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 Table of Contents    
LETTER TO THE EDITOR
Year : 2021  |  Volume : 53  |  Issue : 2  |  Page : 178-179
 

Modified drug regimen for ophthalmic anesthesia during COVID-19 pandemic: Revisiting pharmacological concepts


1 Cataract, Cornea and Refractive Services, Cataract, Pediatric Ophthalmology, Aravind Eye Hospital Post Graduate Institute of Ophthalmology, Puducherry, India
2 Strabismus Services, Aravind Eye Hospital Post Graduate Institute of Ophthalmology, Puducherry, India

Date of Submission31-Jan-2021
Date of Decision05-Mar-2021
Date of Acceptance26-Apr-2021
Date of Web Publication26-May-2021

Correspondence Address:
Dr. Bharat Gurnani
Cataract, Cornea and Refractive Services, Aravind Eye Hospital and Post Graduate Institute of Ophthalmology, Puducherry 605 007
India
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Source of Support: None, Conflict of Interest: None


DOI: 10.4103/ijp.ijp_89_21

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How to cite this article:
Gurnani B, Kaur K. Modified drug regimen for ophthalmic anesthesia during COVID-19 pandemic: Revisiting pharmacological concepts. Indian J Pharmacol 2021;53:178-9

How to cite this URL:
Gurnani B, Kaur K. Modified drug regimen for ophthalmic anesthesia during COVID-19 pandemic: Revisiting pharmacological concepts. Indian J Pharmacol [serial online] 2021 [cited 2021 Jun 15];53:178-9. Available from: https://www.ijp-online.com/text.asp?2021/53/2/178/316957




Sir,

The pandemic caused by novel COVID-19 has disrupted all the global sectors as well as the healthcare services.[1] This has forced us to modify and adopt new norms for better patient care and safety. Ophthalmologists, anesthesiologists, ENT surgeons, and those involved in critical care are the worst affected and some have even lost their lives.[2] New ophthalmic surgery and anesthesia guidelines were formulated for surgical management of patients during the lockdown.[3] As the cases are exponentially increasing the guidelines continue to evolve. Here, we will discuss a few of the vital changes adopted during ophthalmic anesthesia and important precautions taken during ophthalmic surgery at most of the tertiary eye care centers across the country.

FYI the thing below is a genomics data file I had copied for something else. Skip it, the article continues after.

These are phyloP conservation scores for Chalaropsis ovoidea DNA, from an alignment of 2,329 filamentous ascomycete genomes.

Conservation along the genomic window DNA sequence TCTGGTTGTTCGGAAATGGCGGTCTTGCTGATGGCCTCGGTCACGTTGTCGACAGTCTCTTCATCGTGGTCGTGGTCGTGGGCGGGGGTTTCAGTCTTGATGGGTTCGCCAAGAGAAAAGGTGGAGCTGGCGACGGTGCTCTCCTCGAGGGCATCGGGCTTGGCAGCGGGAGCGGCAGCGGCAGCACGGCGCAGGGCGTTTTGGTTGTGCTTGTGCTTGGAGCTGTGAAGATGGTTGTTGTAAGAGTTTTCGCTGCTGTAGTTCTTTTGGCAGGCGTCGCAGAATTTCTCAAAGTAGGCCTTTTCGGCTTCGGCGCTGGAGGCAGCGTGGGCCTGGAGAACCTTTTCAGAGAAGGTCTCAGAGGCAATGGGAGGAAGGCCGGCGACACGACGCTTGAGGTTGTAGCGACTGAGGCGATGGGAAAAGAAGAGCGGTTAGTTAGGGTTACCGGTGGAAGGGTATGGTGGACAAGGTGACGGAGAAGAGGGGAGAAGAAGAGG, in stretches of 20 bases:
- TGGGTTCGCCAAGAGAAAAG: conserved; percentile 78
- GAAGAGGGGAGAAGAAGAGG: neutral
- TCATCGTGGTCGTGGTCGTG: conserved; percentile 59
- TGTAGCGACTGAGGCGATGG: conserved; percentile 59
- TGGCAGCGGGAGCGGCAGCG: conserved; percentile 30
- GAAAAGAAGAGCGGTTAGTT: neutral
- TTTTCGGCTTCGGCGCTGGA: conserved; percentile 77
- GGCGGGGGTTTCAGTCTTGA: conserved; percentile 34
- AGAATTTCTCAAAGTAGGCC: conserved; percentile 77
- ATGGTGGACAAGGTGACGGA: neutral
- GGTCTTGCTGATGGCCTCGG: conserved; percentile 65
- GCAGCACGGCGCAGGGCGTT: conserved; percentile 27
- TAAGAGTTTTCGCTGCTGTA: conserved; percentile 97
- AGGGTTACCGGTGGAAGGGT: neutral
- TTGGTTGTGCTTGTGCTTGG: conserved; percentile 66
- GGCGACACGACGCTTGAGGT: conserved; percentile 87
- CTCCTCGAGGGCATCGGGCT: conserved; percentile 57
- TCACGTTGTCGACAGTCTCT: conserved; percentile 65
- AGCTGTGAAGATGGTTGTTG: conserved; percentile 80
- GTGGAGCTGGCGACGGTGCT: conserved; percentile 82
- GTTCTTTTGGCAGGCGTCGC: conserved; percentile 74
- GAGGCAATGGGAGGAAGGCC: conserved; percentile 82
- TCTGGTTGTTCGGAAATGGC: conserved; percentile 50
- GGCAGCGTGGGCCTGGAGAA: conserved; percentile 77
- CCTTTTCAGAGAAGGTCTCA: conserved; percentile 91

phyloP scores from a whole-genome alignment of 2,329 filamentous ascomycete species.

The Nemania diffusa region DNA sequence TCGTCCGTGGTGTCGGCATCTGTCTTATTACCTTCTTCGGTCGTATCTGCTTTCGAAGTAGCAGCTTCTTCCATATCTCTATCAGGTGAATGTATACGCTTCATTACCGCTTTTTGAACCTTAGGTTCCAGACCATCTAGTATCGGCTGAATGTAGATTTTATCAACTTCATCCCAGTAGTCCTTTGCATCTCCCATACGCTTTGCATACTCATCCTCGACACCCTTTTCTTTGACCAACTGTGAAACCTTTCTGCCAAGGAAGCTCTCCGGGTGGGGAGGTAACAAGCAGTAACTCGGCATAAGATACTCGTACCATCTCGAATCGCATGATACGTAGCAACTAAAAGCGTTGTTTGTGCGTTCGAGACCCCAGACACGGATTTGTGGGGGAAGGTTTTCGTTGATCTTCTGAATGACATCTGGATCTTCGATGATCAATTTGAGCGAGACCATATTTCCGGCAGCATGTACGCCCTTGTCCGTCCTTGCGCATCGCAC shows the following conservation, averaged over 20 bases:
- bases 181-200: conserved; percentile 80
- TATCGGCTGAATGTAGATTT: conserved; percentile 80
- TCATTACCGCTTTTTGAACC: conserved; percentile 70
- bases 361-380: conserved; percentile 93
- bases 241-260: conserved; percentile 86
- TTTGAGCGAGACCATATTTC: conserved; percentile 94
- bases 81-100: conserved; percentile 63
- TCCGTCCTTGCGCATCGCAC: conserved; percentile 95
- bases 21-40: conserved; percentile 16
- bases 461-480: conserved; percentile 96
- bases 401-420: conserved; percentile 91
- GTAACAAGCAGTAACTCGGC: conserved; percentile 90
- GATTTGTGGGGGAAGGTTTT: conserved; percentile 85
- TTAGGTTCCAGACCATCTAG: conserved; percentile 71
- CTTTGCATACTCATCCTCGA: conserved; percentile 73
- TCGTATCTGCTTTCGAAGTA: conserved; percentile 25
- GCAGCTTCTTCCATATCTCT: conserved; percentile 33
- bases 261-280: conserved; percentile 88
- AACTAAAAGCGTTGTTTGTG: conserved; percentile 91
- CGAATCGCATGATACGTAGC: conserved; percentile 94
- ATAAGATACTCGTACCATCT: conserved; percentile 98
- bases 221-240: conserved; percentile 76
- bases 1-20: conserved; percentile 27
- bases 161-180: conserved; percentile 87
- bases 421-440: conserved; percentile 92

The aerosol-generating procedures are being avoided as they involve cauterizing the bleeders and droplet spread during the saline flush.[4] Only emergency surgeries are undertaken like open globe injuries, lasers for retinopathy of prematurity, phacolytic/phacomorphic glaucoma, and endophthalmitis. The important precautions are mandatory masks for patients, extra drapes over the eye, viscoelastic application at the phacoemulsification entry wound, extra plastic sheets over the microscope, air conditioners, and ventilators. A definitive COVID-19 consent is taken from all patients either by using hospital-based forms or forms proposed by the All India Ophthalmic Society.[5] To ensure early and safe procedures, most of the surgeries are being performed by senior surgeons. Only three people are allowed inside the operating room beside the patient-the surgeon, assisting nurse, and a running nurse. Most of the hospitals are performing COVID-19 testing for elective surgery only for patients with symptoms such as cough, fever, and breathlessness. Some are opting for reverse transcription-polymerase chain reaction, chest X-ray, or high-resolution computed tomography. In case tested positive, patients are referred to COVID designated hospitals.